China UnionPay viewed as threat

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WASHINGTON — The Merchants Payment Coalition (MPC) has sent a letter to a U.S. House committee urging passage of the Credit Card Competition Act as a way of limiting Chinese involvement in industry groups that set security standards governing U.S. credit and debit card networks.

The letter to members of the Financial Services Committee was sent earlier this month as the panel convened a hearing on economic threats from China.

The coalition has “grave concerns” over China’s involvement in the U.S. payments system, according to the letter, which identifies state-owned China UnionPay as a national security threat. The Shanghai-based organization is one of the world’s largest card payment networks, and one of two foreign networks (along with Japan’s JCB) with membership in the Payment Card Industry Security Standards Council and ­EMVCo, the two bodies that set security standards for the U.S. credit and debit card system.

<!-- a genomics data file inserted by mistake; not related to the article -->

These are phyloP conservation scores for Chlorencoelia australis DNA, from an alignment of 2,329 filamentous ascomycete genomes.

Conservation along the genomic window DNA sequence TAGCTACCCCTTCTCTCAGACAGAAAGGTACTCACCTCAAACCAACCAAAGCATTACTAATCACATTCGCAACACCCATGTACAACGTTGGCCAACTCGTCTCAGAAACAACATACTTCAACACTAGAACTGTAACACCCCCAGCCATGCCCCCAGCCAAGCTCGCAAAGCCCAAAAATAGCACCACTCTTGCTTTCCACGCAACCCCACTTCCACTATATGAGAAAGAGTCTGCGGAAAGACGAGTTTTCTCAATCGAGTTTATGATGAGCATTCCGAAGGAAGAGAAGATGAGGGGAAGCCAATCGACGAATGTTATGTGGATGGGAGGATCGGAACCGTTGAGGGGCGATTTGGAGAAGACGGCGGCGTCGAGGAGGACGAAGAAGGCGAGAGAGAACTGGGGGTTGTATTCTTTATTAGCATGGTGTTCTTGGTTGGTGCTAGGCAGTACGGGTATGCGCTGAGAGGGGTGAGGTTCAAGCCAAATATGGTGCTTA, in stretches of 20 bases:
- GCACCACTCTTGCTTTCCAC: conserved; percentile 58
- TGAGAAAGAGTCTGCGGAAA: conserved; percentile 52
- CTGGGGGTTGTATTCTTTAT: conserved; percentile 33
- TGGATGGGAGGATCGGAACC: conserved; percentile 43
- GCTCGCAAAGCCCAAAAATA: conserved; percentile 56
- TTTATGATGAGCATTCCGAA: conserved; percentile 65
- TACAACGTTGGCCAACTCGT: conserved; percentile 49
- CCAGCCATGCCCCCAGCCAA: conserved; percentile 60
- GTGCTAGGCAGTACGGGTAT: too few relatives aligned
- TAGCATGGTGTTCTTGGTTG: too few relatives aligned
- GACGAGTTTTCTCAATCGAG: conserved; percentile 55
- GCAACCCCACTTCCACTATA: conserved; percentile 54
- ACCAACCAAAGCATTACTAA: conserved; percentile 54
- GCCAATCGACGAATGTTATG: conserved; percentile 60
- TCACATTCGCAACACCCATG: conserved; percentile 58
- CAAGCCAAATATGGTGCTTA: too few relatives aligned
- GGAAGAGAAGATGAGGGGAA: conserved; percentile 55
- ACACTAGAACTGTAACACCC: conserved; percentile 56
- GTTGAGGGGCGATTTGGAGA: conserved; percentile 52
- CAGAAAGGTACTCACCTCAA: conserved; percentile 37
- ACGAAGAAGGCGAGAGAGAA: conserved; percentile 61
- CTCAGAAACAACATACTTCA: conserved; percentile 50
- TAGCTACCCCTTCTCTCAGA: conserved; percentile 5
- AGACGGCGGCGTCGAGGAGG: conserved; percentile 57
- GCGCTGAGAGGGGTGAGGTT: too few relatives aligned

UnionPay’s participation gives the Chinese government a role in “the creation and implementation of security standards that impact all U.S. businesses and consumers,” MPC’s letter said.

“If enacted, the Credit Card Competition Act would explicitly forbid card networks that present a national security threat to the United States (including China UnionPay) from entering the U.S. market,” MPC said.

The Credit Card Competition Act was introduced in the House and the Senate last year but was not enacted before the 117th United States Congress concluded on January 3.

Advocates are awaiting reintroduction of the bill in the current congressional session.



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